I am broadly interested in the mechanisms underlying forest community assembly and change. Climate and fire regimes are two primary drivers of forest dynamics, with fire providing the proximate mechanism for vegetation change and climate dictating long-term trends. Interactions and feedbacks between climate and fire can lead to ecological shifts over a range of spatial and temporal scales. My research focuses on understanding how climate and fire drive changes in plant diversity and demography, forest structure, and ecosystem processes across these multiple scales, by combining large empirical and spatial datasets, experimental manipulations, statistical and demographic modeling, and other approaches.
I am particularly interested in the disturbance ecology of North American forests, including both overstory and understory responses to fire and forest management. Disturbance in forests alters understory microclimate, and as such the importance of disturbance and climate in structuring understory vegetation are closely related in these systems. Much of my research has focused on the interplay between vegetation, fire, forest management in frequent-fire forests, ranging from the US southeast to mountain west.
I am currently a Research Eologist with US Geological Survey New Mexico Landscapes Field Station. Ongoing research projects include:
1) Using fire-adaptive traits to infer the biogeography of adaptive fire regimes.
2) Methods of reforestation following high-severity fire that promote ecological heterogeneity and resilience to future disturbance and climate change.
As a postdoctoral researcher with the Department of Environmental Science, Policy and Management at UC Berkeley, I worked in collaboration with Scott Stephens and others. Research projects included:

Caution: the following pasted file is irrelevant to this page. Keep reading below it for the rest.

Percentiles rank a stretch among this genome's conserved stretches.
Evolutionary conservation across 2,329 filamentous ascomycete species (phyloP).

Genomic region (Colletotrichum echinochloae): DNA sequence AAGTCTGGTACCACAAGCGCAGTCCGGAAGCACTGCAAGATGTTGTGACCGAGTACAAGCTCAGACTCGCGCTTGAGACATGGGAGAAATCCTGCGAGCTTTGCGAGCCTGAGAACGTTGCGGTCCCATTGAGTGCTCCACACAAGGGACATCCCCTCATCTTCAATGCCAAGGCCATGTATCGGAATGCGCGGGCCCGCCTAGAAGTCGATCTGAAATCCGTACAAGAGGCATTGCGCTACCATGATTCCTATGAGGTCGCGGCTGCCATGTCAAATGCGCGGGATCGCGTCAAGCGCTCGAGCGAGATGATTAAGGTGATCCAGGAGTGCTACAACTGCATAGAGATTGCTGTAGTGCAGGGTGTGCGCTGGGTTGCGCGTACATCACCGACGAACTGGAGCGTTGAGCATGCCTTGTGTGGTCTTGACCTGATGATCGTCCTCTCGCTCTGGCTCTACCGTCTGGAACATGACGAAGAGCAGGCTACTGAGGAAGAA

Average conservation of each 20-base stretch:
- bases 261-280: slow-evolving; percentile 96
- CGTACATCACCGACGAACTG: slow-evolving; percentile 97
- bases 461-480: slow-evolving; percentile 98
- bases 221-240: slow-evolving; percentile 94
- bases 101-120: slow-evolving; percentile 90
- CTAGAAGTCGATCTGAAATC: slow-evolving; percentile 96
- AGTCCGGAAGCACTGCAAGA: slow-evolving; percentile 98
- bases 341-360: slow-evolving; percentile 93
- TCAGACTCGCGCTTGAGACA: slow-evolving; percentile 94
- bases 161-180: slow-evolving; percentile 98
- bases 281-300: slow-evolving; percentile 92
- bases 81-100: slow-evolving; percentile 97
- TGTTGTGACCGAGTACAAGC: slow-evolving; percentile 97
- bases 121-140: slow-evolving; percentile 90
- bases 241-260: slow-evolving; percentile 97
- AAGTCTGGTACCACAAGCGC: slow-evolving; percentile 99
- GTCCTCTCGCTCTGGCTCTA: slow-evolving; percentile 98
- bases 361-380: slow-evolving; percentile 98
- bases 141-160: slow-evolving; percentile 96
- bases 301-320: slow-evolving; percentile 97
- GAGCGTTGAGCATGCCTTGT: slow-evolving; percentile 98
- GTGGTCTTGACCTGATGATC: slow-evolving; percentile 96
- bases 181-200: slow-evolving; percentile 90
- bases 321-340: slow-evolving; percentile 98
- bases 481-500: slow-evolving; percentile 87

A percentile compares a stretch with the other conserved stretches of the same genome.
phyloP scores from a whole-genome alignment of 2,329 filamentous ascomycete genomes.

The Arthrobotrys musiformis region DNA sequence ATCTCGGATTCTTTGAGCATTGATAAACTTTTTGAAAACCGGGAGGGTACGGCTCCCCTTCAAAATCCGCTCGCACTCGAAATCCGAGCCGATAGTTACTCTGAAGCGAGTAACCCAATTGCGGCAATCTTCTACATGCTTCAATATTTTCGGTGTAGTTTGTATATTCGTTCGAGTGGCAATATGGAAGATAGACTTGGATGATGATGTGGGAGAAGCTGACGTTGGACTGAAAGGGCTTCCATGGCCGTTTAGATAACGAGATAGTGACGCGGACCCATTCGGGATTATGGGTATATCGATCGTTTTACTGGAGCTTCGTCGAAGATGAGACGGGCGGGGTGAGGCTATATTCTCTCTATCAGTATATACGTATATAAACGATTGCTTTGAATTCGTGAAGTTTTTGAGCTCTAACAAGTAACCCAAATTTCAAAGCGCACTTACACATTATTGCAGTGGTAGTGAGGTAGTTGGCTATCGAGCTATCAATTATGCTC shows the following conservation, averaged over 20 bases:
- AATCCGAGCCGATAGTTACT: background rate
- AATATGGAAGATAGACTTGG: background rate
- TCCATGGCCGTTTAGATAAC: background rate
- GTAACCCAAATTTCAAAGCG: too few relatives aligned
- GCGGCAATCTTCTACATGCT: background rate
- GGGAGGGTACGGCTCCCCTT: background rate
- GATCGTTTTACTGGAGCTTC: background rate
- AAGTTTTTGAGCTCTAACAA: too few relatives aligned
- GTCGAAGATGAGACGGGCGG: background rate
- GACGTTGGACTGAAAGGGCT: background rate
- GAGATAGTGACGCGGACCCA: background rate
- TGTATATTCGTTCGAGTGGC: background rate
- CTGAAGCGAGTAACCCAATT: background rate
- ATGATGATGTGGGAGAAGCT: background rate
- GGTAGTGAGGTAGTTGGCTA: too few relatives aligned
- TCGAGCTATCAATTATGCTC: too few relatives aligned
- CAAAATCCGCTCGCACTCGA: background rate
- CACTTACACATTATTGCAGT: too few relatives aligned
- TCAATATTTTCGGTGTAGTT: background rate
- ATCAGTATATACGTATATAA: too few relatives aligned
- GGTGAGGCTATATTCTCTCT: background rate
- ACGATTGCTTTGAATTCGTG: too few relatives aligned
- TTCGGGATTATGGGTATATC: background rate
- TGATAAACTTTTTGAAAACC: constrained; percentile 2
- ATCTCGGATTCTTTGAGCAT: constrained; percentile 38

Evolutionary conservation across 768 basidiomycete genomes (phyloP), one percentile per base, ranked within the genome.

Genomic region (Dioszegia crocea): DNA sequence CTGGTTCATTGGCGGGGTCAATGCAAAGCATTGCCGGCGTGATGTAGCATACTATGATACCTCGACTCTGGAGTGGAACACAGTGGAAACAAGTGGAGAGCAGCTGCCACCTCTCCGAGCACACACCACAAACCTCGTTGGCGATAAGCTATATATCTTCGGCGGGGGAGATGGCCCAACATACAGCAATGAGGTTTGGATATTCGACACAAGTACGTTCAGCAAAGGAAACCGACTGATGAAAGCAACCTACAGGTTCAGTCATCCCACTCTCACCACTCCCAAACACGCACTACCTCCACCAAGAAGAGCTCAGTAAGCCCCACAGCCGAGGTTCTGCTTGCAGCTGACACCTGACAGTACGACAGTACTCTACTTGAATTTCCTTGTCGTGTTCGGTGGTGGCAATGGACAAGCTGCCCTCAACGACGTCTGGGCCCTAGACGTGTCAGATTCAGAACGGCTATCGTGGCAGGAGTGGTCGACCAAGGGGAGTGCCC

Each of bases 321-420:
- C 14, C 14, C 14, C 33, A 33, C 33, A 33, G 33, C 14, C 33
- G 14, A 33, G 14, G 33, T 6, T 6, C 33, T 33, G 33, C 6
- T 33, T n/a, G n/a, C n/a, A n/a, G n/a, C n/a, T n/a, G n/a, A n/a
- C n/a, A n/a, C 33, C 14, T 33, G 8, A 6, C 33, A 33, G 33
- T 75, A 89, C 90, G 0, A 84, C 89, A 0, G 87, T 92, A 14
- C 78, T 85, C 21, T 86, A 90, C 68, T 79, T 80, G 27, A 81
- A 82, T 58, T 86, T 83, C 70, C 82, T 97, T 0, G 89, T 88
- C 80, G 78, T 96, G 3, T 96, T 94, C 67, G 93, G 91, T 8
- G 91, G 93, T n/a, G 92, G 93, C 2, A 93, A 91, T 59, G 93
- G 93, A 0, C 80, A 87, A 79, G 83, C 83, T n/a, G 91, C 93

1) Effects of reintroducing wildland fire on hydrology and snowpack.
2) New ways of quantifying spatial patterns of high-severity fire.
3) Using historical timber survey data to infer spatial variation in forest structure under historical fire regimes.
As a postdoctoral researcher with the John Muir Institute for the Environment at UC Davis, I worked in collaboration with Malcolm North and others from the US Forest Service Pacific Southwest Research Station. Research projects included:
1) Evaluating methods for inferring past fire regimes.
2) Effects of different fuel treatment strategies on potential fire behavior and wildlife habitat in the Lake Tahoe basin.
3) Effects of salvage logging on understory vegetation on the Rim Fire and King Fire.
4) Modeling the recent drought-related forest mortality in California as a function of long-term climatic water deficit and forest stand structure.
Resilience and vegetation change in dry mixed conifer forests
As part of my dissertation research in the UC Davis Graduate Group in Ecology, I partnered with the US Forest Service to better understand the ecological consequences of fuel reduction treatments that subsequently burn in wildfire. By installing permanent plots in twelve different fuel treatments across California after they had been partially burned by wildfires, we showed that the direction and magnitude of fuel treatment effects, compared to untreated forests, is strongly contingent on whether the forest is burned in a wildfire or not. Without wildfire, treated forests saw reductions in standing biomass and fine fuels relative to untreated forests, but 2 years after wildfire, treated forests retained more live biomass, greater litter cover, and fewer shrub seedlings relative to untreated forest. These effects are driven by a strong reduction of fire severity in stands with fuel treatments. Treated forests experienced less overall structural change than untreated forests after wildfire, suggesting they are more resilient to disturbance in the short term.